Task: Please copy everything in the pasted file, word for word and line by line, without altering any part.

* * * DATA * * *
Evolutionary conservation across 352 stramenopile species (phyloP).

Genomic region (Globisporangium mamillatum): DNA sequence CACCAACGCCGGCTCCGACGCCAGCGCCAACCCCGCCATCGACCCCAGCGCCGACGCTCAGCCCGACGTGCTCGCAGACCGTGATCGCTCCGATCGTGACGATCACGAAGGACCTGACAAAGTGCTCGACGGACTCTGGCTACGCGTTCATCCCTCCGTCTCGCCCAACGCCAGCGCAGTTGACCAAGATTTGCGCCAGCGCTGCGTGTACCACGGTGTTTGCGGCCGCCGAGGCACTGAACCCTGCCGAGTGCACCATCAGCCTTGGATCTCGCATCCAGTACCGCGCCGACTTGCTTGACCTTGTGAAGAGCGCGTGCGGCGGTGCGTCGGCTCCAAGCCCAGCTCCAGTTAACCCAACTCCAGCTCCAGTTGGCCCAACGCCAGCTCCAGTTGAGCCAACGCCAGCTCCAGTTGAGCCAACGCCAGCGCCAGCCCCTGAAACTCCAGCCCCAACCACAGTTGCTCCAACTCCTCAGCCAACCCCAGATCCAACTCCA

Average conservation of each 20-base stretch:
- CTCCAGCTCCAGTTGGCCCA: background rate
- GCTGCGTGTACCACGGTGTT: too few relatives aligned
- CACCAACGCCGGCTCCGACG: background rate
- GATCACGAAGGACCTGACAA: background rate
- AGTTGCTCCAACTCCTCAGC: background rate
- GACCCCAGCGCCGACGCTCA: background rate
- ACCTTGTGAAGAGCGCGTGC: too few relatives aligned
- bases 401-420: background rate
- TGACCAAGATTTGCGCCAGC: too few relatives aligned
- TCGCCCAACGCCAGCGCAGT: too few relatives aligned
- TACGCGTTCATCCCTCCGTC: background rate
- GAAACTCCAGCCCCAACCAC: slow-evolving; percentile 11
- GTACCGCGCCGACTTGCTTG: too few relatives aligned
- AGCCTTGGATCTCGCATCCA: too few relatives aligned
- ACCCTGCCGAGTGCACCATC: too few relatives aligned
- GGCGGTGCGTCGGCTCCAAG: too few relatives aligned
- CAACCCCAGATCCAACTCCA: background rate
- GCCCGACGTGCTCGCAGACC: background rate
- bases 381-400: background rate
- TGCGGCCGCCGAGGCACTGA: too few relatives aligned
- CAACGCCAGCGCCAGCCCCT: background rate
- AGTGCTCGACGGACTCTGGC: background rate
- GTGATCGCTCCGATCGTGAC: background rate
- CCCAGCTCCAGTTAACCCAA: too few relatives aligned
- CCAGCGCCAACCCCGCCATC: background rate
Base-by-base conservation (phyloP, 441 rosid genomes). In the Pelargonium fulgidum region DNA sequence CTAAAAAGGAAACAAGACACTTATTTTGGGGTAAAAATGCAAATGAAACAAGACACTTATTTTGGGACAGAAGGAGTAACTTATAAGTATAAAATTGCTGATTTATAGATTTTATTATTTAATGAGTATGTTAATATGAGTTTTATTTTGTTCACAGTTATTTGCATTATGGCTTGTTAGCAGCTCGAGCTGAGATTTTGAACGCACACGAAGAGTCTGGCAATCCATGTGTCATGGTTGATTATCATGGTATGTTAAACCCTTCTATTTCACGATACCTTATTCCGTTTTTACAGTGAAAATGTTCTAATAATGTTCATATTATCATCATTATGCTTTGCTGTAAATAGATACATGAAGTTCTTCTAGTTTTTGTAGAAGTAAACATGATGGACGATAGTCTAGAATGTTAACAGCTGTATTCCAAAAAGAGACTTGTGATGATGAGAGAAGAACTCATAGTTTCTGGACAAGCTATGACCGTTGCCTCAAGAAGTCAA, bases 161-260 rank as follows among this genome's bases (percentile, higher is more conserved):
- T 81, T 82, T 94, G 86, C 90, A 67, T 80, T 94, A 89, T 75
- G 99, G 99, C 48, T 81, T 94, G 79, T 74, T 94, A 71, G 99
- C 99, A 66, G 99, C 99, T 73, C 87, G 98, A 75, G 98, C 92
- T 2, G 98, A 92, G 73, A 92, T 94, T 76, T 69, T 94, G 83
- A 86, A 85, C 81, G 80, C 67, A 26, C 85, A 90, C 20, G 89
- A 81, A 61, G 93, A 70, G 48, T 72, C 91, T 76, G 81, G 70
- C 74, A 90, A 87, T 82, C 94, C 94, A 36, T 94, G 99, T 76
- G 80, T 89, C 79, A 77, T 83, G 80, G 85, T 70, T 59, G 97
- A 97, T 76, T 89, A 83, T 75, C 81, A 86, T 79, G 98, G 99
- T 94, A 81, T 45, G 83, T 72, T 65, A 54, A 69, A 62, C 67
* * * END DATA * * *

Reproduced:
Evolutionary conservation across 352 stramenopile species (phyloP).

Genomic region (Globisporangium mamillatum): DNA sequence CACCAACGCCGGCTCCGACGCCAGCGCCAACCCCGCCATCGACCCCAGCGCCGACGCTCAGCCCGACGTGCTCGCAGACCGTGATCGCTCCGATCGTGACGATCACGAAGGACCTGACAAAGTGCTCGACGGACTCTGGCTACGCGTTCATCCCTCCGTCTCGCCCAACGCCAGCGCAGTTGACCAAGATTTGCGCCAGCGCTGCGTGTACCACGGTGTTTGCGGCCGCCGAGGCACTGAACCCTGCCGAGTGCACCATCAGCCTTGGATCTCGCATCCAGTACCGCGCCGACTTGCTTGACCTTGTGAAGAGCGCGTGCGGCGGTGCGTCGGCTCCAAGCCCAGCTCCAGTTAACCCAACTCCAGCTCCAGTTGGCCCAACGCCAGCTCCAGTTGAGCCAACGCCAGCTCCAGTTGAGCCAACGCCAGCGCCAGCCCCTGAAACTCCAGCCCCAACCACAGTTGCTCCAACTCCTCAGCCAACCCCAGATCCAACTCCA

Average conservation of each 20-base stretch:
- CTCCAGCTCCAGTTGGCCCA: background rate
- GCTGCGTGTACCACGGTGTT: too few relatives aligned
- CACCAACGCCGGCTCCGACG: background rate
- GATCACGAAGGACCTGACAA: background rate
- AGTTGCTCCAACTCCTCAGC: background rate
- GACCCCAGCGCCGACGCTCA: background rate
- ACCTTGTGAAGAGCGCGTGC: too few relatives aligned
- bases 401-420: background rate
- TGACCAAGATTTGCGCCAGC: too few relatives aligned
- TCGCCCAACGCCAGCGCAGT: too few relatives aligned
- TACGCGTTCATCCCTCCGTC: background rate
- GAAACTCCAGCCCCAACCAC: slow-evolving; percentile 11
- GTACCGCGCCGACTTGCTTG: too few relatives aligned
- AGCCTTGGATCTCGCATCCA: too few relatives aligned
- ACCCTGCCGAGTGCACCATC: too few relatives aligned
- GGCGGTGCGTCGGCTCCAAG: too few relatives aligned
- CAACCCCAGATCCAACTCCA: background rate
- GCCCGACGTGCTCGCAGACC: background rate
- bases 381-400: background rate
- TGCGGCCGCCGAGGCACTGA: too few relatives aligned
- CAACGCCAGCGCCAGCCCCT: background rate
- AGTGCTCGACGGACTCTGGC: background rate
- GTGATCGCTCCGATCGTGAC: background rate
- CCCAGCTCCAGTTAACCCAA: too few relatives aligned
- CCAGCGCCAACCCCGCCATC: background rate
Base-by-base conservation (phyloP, 441 rosid genomes). In the Pelargonium fulgidum region DNA sequence CTAAAAAGGAAACAAGACACTTATTTTGGGGTAAAAATGCAAATGAAACAAGACACTTATTTTGGGACAGAAGGAGTAACTTATAAGTATAAAATTGCTGATTTATAGATTTTATTATTTAATGAGTATGTTAATATGAGTTTTATTTTGTTCACAGTTATTTGCATTATGGCTTGTTAGCAGCTCGAGCTGAGATTTTGAACGCACACGAAGAGTCTGGCAATCCATGTGTCATGGTTGATTATCATGGTATGTTAAACCCTTCTATTTCACGATACCTTATTCCGTTTTTACAGTGAAAATGTTCTAATAATGTTCATATTATCATCATTATGCTTTGCTGTAAATAGATACATGAAGTTCTTCTAGTTTTTGTAGAAGTAAACATGATGGACGATAGTCTAGAATGTTAACAGCTGTATTCCAAAAAGAGACTTGTGATGATGAGAGAAGAACTCATAGTTTCTGGACAAGCTATGACCGTTGCCTCAAGAAGTCAA, bases 161-260 rank as follows among this genome's bases (percentile, higher is more conserved):
- T 81, T 82, T 94, G 86, C 90, A 67, T 80, T 94, A 89, T 75
- G 99, G 99, C 48, T 81, T 94, G 79, T 74, T 94, A 71, G 99
- C 99, A 66, G 99, C 99, T 73, C 87, G 98, A 75, G 98, C 92
- T 2, G 98, A 92, G 73, A 92, T 94, T 76, T 69, T 94, G 83
- A 86, A 85, C 81, G 80, C 67, A 26, C 85, A 90, C 20, G 89
- A 81, A 61, G 93, A 70, G 48, T 72, C 91, T 76, G 81, G 70
- C 74, A 90, A 87, T 82, C 94, C 94, A 36, T 94, G 99, T 76
- G 80, T 89, C 79, A 77, T 83, G 80, G 85, T 70, T 59, G 97
- A 97, T 76, T 89, A 83, T 75, C 81, A 86, T 79, G 98, G 99
- T 94, A 81, T 45, G 83, T 72, T 65, A 54, A 69, A 62, C 67